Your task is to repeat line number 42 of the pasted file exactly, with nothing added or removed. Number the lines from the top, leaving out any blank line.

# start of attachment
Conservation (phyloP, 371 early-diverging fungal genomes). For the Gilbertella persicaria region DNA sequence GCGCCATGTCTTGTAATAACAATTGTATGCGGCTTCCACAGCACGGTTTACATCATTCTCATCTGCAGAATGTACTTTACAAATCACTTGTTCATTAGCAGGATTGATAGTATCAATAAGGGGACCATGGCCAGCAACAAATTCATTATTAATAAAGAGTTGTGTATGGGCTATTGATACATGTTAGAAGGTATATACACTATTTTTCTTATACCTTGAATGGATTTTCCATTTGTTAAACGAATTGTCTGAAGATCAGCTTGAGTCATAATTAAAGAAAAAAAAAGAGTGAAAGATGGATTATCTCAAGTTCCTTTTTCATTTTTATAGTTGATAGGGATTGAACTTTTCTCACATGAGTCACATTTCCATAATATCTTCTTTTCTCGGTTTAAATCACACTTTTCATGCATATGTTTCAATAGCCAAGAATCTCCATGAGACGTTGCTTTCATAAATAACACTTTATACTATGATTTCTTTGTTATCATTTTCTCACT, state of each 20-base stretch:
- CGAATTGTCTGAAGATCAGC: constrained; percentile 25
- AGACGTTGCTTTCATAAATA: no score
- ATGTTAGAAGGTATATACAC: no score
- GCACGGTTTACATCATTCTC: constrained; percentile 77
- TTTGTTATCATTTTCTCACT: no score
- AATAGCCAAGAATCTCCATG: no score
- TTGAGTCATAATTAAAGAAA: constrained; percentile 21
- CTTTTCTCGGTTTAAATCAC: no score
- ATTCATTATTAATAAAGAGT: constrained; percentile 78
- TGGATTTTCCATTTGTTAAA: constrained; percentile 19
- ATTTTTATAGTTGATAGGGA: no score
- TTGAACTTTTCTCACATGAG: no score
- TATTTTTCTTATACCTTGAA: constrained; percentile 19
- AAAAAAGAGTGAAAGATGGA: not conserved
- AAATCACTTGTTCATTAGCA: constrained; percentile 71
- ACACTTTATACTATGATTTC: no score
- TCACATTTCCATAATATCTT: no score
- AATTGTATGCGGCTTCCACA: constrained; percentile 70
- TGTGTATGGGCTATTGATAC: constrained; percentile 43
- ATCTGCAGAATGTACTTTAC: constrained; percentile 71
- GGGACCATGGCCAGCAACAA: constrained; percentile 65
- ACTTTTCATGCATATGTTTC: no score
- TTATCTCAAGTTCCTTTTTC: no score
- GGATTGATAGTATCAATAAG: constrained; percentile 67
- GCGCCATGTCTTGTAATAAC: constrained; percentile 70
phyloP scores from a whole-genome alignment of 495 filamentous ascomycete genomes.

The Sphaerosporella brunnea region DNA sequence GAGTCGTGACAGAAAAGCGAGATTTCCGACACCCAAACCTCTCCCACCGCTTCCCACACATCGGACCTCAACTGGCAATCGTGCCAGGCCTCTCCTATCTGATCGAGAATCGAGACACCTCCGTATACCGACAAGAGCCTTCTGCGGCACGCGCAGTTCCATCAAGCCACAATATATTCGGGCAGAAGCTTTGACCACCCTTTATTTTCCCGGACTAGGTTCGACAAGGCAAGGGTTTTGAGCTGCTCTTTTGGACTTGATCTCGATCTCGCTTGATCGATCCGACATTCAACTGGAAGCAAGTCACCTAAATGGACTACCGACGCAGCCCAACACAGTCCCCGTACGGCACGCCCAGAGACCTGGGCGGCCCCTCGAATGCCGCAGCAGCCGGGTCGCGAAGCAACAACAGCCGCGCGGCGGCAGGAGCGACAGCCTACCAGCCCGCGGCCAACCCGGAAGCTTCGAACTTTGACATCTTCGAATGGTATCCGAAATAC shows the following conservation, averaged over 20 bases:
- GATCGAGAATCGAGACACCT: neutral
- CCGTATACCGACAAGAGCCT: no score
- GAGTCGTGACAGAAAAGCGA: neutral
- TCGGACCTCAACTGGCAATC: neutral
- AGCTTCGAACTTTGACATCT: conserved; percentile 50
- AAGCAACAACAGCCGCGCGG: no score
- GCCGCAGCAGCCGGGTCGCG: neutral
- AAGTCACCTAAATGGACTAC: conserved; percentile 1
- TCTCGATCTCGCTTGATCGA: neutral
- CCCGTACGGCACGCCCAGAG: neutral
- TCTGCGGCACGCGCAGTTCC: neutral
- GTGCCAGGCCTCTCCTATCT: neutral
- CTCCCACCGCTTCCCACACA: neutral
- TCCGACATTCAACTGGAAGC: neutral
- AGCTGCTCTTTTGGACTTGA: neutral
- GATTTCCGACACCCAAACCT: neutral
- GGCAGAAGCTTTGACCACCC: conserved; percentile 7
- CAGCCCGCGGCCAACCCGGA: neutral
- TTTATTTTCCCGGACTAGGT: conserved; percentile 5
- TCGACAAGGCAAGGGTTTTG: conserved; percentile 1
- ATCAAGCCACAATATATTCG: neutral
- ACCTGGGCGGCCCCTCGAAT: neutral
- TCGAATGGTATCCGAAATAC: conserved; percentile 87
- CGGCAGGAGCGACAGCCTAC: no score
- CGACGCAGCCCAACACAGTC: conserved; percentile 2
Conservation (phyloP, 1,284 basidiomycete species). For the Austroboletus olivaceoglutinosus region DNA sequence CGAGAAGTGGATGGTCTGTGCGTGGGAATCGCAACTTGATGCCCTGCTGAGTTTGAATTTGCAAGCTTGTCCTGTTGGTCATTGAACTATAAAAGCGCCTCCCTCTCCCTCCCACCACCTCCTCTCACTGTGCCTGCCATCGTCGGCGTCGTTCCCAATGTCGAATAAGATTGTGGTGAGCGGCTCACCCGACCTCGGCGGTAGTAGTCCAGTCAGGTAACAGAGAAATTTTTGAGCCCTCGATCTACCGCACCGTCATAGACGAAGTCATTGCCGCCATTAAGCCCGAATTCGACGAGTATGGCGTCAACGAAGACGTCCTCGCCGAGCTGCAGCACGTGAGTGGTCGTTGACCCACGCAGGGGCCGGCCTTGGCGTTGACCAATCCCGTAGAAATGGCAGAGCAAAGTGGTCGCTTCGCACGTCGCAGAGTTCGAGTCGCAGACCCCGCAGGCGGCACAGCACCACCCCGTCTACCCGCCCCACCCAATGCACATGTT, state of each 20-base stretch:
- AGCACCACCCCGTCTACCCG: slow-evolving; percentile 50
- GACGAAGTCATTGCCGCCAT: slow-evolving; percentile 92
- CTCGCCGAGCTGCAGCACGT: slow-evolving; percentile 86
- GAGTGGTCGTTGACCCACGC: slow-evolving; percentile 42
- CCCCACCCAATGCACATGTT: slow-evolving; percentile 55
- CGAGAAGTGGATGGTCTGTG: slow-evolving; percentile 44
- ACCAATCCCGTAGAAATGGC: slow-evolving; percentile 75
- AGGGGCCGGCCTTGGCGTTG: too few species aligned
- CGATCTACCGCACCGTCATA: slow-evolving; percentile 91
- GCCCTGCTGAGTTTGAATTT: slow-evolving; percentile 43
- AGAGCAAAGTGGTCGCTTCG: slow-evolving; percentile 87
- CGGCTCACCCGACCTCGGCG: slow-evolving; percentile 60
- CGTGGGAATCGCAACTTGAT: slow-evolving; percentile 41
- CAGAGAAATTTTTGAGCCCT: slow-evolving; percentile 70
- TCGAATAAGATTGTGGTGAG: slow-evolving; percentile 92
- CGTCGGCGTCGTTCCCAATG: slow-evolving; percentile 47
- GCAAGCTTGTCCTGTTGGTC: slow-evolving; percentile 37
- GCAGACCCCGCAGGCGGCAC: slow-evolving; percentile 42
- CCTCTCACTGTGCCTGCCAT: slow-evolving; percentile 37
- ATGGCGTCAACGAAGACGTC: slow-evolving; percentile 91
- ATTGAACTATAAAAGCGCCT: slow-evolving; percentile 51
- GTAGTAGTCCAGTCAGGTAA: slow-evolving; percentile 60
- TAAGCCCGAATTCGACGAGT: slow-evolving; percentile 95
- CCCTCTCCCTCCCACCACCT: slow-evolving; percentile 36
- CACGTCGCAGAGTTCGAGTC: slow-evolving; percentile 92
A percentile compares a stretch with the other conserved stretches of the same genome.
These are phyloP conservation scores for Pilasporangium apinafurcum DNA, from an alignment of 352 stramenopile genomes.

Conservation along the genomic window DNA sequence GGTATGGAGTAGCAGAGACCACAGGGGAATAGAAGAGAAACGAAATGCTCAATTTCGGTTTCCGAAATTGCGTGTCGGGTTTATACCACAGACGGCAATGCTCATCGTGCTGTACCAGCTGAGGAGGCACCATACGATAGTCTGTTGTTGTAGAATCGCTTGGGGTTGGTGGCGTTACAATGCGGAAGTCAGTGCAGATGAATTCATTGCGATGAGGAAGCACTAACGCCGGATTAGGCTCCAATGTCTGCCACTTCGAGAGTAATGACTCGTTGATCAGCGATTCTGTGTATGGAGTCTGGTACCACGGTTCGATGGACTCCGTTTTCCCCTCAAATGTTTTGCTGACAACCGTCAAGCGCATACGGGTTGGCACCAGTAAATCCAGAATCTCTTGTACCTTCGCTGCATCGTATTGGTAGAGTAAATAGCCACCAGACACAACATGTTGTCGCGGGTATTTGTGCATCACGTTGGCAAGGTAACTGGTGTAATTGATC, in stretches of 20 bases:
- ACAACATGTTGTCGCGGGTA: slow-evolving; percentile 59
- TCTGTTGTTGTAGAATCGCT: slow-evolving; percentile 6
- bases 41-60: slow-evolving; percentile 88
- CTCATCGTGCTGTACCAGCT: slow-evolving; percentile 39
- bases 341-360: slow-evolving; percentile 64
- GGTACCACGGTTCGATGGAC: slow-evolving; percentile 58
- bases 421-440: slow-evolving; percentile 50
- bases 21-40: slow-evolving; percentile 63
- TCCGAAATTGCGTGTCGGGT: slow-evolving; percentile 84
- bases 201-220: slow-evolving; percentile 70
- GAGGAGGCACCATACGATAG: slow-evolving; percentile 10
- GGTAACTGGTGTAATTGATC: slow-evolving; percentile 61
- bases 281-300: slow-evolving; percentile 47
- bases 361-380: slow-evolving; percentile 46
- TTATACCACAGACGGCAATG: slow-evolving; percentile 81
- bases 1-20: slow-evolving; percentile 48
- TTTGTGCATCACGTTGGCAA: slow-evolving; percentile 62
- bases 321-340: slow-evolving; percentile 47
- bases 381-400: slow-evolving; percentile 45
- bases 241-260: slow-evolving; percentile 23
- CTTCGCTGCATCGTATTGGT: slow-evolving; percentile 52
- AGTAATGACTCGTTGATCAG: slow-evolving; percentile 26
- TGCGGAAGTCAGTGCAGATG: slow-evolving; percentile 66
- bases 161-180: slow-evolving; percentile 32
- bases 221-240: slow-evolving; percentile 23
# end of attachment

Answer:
- TCCGACATTCAACTGGAAGC: neutral